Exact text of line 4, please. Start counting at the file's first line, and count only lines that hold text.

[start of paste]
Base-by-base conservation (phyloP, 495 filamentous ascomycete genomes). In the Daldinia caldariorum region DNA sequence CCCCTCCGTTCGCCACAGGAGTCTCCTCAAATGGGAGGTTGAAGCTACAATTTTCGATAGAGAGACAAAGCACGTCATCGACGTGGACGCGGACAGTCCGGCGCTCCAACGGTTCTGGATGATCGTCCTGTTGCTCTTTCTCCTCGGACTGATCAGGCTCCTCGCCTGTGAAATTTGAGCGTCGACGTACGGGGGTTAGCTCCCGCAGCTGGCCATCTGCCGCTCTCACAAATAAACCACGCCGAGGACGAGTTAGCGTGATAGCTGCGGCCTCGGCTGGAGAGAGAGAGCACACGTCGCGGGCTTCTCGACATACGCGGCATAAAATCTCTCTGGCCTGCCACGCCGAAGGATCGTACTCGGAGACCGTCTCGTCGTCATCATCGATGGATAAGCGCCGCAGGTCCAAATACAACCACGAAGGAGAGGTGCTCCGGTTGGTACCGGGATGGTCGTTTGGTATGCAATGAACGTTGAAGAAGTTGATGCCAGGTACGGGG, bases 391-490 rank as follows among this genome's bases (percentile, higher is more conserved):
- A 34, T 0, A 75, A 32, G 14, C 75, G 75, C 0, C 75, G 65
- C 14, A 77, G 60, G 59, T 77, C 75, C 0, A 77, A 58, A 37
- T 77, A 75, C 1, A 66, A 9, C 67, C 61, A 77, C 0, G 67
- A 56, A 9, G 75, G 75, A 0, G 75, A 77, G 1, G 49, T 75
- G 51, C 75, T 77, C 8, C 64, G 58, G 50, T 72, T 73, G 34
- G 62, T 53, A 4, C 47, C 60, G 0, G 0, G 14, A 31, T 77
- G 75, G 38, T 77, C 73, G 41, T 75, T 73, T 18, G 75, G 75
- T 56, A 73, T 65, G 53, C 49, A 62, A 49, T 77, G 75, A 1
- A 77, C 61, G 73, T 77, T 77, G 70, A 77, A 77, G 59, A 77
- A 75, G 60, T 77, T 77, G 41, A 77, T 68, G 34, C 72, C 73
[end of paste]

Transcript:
- T 77, A 75, C 1, A 66, A 9, C 67, C 61, A 77, C 0, G 67